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Beach Sweep 25: Taking the trash out of the Jersey Shore

ocean030510_optThis year's event slated for Saturday, April 24, from 9 a.m. to 12:30 p.m. (rain or shine)

BY MICHELE S. BYERS
THE STATE WE'RE IN

If this long, snowy winter has you longing for the Jersey Shore — the real thing, not the MTV reality series — get ready to take part in Beach Sweeps 25. Sandy Hook-based Clean Ocean Action has sponsored Beach Sweeps for 25 years, the longest running cleanup of its kind in the world.

Beach Sweeps began in 1985 with 75 people on a single stretch of sand. By 2008, more than 5,100 people in 63 locations had collected almost 290,000 pieces of debris weighing an estimated 36,000 pounds!

Volunteers gather around a site "captain" and comb the sand for trash. Each piece is recorded on a data card. Cards are then sorted to build a snapshot of the biggest trash problems that year. From year to year, these snapshots show us how our beaches are faring.

For example, here are the eight most common types of debris in 2007 and 2008: cigarette filters (41,900 pieces collected in 2008), plastic caps and lids (33,282), plastic food wrappers and bags (31,145), plastic pieces (19,616), plastic straws and stirrers (17,957), foam plastic pieces (12,416), plastic beverage bottles (11,474) and plastic cigar tips (6,679).

And how about the "Roster of the Ridiculous," which highlights some of the craziest trash picked up by volunteers? In 2008 they found 500 pounds of lumber, a bottle of Holy Water, a high chair, a $20 bill, containers from Asia, a full jar of mayonnaise, a refrigerator door, a vacuum and a brace from an old ship. They also uncovered a 1977 Bradley Beach badge ... in Point Pleasant.

Trash on the beach has a lasting impact. Each of those 41,000 cigarette filters, for example, takes from one to five years to decompose. Plastic soda or water bottles can take 450 years to break down, and fishing lines can take a whopping 600 years!

We all know that our 127-mile shoreline is one of our state's natural - and economic - treasures. Beach Sweeps help the state's economy by keeping our beaches attractive.

For critters, the benefits of clean beaches are direct and obvious. Birds, fish and other animals can become tangled in plastic bags or fishing line, or mistake debris in the sand and water as food. Cigarette filters, for example, dance along in the water like little fish, and have been found in birds and larger fish. They can be deadly because they can impede or block digestion, and trap harmful chemicals in an animal's body.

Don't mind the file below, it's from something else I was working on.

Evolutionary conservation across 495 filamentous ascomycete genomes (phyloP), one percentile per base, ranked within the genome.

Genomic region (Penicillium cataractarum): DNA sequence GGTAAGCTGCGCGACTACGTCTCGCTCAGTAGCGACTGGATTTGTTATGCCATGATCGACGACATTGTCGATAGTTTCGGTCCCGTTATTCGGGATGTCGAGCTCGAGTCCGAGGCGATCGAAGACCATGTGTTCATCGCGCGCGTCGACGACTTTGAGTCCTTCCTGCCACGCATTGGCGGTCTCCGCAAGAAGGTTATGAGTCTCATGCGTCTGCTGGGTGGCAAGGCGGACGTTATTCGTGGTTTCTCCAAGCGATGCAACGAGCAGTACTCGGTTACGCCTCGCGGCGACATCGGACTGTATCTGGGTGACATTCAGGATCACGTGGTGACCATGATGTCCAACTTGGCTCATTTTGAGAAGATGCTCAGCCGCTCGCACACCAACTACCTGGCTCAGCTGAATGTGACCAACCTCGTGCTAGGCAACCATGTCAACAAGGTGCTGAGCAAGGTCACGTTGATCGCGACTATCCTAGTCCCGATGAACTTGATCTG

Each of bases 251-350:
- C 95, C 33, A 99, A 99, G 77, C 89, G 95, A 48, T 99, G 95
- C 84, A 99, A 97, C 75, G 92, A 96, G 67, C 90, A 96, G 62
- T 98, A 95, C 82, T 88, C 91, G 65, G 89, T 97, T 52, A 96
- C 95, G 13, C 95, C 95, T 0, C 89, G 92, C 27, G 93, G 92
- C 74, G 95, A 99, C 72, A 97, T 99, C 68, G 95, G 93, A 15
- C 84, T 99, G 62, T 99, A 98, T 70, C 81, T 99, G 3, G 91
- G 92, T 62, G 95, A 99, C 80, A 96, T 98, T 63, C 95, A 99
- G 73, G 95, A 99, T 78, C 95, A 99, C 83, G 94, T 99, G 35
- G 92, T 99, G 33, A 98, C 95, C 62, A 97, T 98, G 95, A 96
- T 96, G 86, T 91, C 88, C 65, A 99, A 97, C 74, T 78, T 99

Beach Sweep 25 kicks off this year on Saturday, April 24, from 9 a.m. to 12:30 p.m., rain or shine. Choose from over 60 locations up and down the Jersey Shore, or register your own site with Clean Ocean Action. If you can't make the spring sweep, join the fall sweep on October 23. Plans are in the works to take beach sweeps international!

Volunteers of all ages are welcome to just show up at cleanup sites, although groups of 10 or more are asked to register in advance. Bring garden or latex gloves, dress for the weather and wear closed, hard-soled shoes.

A complete listing of sites, as well as the other information you'll need, can be found at Clean Ocean Action's website at www.cleanoceanaction.org. You can also call them at 732-872-0111, or e-mail Tavia Danch at This e-mail address is being protected from spambots. You need JavaScript enabled to view it .

Michele S. Byers is executive director of the New Jersey Conservation Foundation. Contact her at This e-mail address is being protected from spambots. You need JavaScript enabled to view it for more information about conserving New Jersey's precious land and natural resources, and consult the New Jersey Conservation Foundation's website at njconservation.org.

ALSO BY MICHELE S. BYERS

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An environmental to do list for New Jersey's new Governor

New Jersey's in no position to be giving away state-owned land through Adverse Possession Bill

 

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